Can the CAROL Bike *Really* Give You a Full Cardio Workout in 8 Minutes? I Tried It—And Asked an Expert
It's 8:47 am, and I've just gotten back home from daycare drop-off. That means I have 13 gloriously free minutes before I'm supposed to log in to work. What to do? I could go wild and Swiffer the floors (god knows they need it). I could open up my laptop early like I normally do. Or I could hop on the CAROL Bike in my living room and get in my full cardio workout for the day—with enough time afterward to brew a fresh cup of coffee.
Yes, it's possible: This high-tech stationary bike offers super-short-but-intense, scientifically-validated workouts that let you knock out your aerobic exercise needs before you even have a chance to get sweaty.
Short "exercise snacks" have become a popular strategy to squeeze strength training or mobility work into spare moments of our work-from-home days. But most cardio workouts still require a decent chunk of time to get the full endurance-building, heart-healthy benefits (think: at least 20 to 30 minutes). Even if you opt for a high intensity interval training (HIIT) workout—which exercise scientists say is far more efficient than moderate-intensity cardio—between your warm-up, cool down, the intervals, and recovery time, you're still usually looking at a good half hour or so.
That's why, over the last decade, researchers have pushed to see just how low we can go. The answer? "Just a couple 10- to 20-second all-out sprints is sufficient," says Lance Dalleck, PhD, a professor of exercise and sports science at Western Colorado University who researches the impact of exercise on our health.
The trick, however, is that those sprints need to be dialed up to max intensity to make them truly effective.
How does the CAROL Bike work?
CAROL stands for "Cardiovascular Optimization Logic," which sounds very fancy, and, well, it kinda is.
Here's the Cliff Notes version of the science: Research has found that if you go hard enough for 20 seconds, you use up sufficient muscle glycogen to trigger a cascade of favorable metabolic changes as your body works to restore that glycogen. "You turn on these pathways that make more mitochondria (which leads to improved cardiorespiratory fitness)," says Dr. Dalleck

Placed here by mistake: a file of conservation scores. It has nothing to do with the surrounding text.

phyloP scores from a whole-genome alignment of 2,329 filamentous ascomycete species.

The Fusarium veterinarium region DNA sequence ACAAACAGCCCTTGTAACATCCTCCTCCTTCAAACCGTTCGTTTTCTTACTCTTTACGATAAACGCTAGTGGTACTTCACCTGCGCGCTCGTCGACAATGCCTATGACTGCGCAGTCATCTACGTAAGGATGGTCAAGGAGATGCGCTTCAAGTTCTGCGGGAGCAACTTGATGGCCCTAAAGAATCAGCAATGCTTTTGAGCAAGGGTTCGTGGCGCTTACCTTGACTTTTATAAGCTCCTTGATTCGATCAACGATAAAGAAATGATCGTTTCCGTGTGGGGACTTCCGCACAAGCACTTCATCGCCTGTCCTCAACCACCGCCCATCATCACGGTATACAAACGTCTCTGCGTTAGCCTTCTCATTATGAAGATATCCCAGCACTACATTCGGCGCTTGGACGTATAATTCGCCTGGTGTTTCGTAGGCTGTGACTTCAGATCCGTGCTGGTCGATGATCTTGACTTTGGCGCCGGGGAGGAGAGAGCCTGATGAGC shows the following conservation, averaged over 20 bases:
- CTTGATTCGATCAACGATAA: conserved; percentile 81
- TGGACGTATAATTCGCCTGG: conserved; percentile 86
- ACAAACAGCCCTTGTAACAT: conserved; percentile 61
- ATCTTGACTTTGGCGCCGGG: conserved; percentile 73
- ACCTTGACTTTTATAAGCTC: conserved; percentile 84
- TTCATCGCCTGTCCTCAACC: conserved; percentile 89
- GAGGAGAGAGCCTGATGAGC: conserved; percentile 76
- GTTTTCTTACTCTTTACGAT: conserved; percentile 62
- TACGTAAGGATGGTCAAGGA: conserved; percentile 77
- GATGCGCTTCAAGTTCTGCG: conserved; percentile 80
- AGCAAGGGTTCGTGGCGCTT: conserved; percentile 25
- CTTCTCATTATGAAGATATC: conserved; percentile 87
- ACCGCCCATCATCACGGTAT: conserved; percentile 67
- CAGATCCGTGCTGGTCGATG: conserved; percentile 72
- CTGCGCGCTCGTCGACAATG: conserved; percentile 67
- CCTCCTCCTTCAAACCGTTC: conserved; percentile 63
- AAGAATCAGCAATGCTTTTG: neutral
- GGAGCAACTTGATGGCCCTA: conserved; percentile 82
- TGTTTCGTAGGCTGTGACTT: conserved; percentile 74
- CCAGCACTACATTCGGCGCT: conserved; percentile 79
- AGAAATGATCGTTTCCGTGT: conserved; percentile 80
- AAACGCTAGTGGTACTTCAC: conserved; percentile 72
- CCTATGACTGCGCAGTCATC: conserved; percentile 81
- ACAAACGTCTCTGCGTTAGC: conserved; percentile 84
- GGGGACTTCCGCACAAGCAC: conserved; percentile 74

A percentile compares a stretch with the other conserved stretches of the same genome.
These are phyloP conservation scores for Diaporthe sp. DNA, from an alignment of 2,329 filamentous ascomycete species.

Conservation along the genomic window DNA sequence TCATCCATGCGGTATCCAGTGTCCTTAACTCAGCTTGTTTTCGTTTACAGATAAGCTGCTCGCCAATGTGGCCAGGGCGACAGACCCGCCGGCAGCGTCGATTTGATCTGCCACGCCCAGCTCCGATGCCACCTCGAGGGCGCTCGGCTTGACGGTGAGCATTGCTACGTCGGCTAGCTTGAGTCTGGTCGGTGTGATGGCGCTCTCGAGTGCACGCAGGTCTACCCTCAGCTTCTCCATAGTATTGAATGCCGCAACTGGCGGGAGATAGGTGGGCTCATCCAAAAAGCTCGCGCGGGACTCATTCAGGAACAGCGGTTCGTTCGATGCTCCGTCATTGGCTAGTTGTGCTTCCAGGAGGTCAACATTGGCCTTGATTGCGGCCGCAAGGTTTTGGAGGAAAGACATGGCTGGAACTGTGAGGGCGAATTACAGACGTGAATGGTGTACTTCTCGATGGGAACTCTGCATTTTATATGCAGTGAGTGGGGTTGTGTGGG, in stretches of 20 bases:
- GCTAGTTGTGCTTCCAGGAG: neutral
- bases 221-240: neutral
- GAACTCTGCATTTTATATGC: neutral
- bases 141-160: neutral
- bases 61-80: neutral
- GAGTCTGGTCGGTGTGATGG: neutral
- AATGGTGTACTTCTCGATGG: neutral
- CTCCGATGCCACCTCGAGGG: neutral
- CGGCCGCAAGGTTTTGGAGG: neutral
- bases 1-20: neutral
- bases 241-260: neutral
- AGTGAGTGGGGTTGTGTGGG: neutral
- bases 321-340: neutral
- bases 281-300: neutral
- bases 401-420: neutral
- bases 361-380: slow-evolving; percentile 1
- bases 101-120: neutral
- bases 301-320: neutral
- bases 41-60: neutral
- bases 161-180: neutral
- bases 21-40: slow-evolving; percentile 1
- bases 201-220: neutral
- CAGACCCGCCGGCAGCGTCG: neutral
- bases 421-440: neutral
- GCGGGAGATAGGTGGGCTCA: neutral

That's why CAROL's signature workout lasts just eight minutes with two all-out 20-second sprints, plus very low-intensity warmup, recovery, and cooldown periods.
This strategy has been coined "REHIT," or reduced exertion high intensity training. At first, it was only available in labs with equipment that helped you hit those all-out sprints at the ideal intensity. But the CAROL Bike ($2595) brings this science right inside of people's homes.
Dr. Dalleck has been sponsored by the American Council on Exercise to run multiple studies on the CAROL bike over the past four years, looking into its effects on things like cardiorespiratory fitness, blood glucose regulation, and blood pressure.
"The reason why the CAROL bike is effective is that it's able to use, I call it a 'low-grade form of artificial intelligence' where it's able to detect your power output with each sprint, and how much you're fatiguing, and remember that for the next session," explains Dr. Dalleck. "So it's personalizing that sprint for you." Meaning that every time you use the bike, it measures how hard you're cycling throughout those 20-second sprints, and how your heart rate reacts, then recalibrates the resistance for next time so that it never gets easier—even as you get fitter.
By doing just three of these eight-minute workouts for eight weeks, research shows that you can increase your VO2 max (a benchmark for aerobic fitness) by more than 12 percent, decrease your blood pressure by five percent, and reduce your risk of developing type 2 diabetes by 62 percent.
Such extreme results from such a small time commitment might sound like science fiction, but Dr. Dalleck points out that the design of the workout is based on a couple decades' worth of exercise science. "You would expect to see these types of benefits," he says.
What’s included: Each CAROL bike comes with an 11″ touchscreen, heart-rate monitor, and a one-year warranty (with upgrades available)
Membership: An additional $15 per month (includes access for eight different accounts on the bike)
Footprint: 45.5″ x 22″
Bike weight: 120 pounds
Rider requirements: Must be between 4’7″ and 6’7″, up to 330 lbs
Delivery: Free within mainland US
Return policy: There’s a 100-day trial period
What the CAROL Bike is like to ride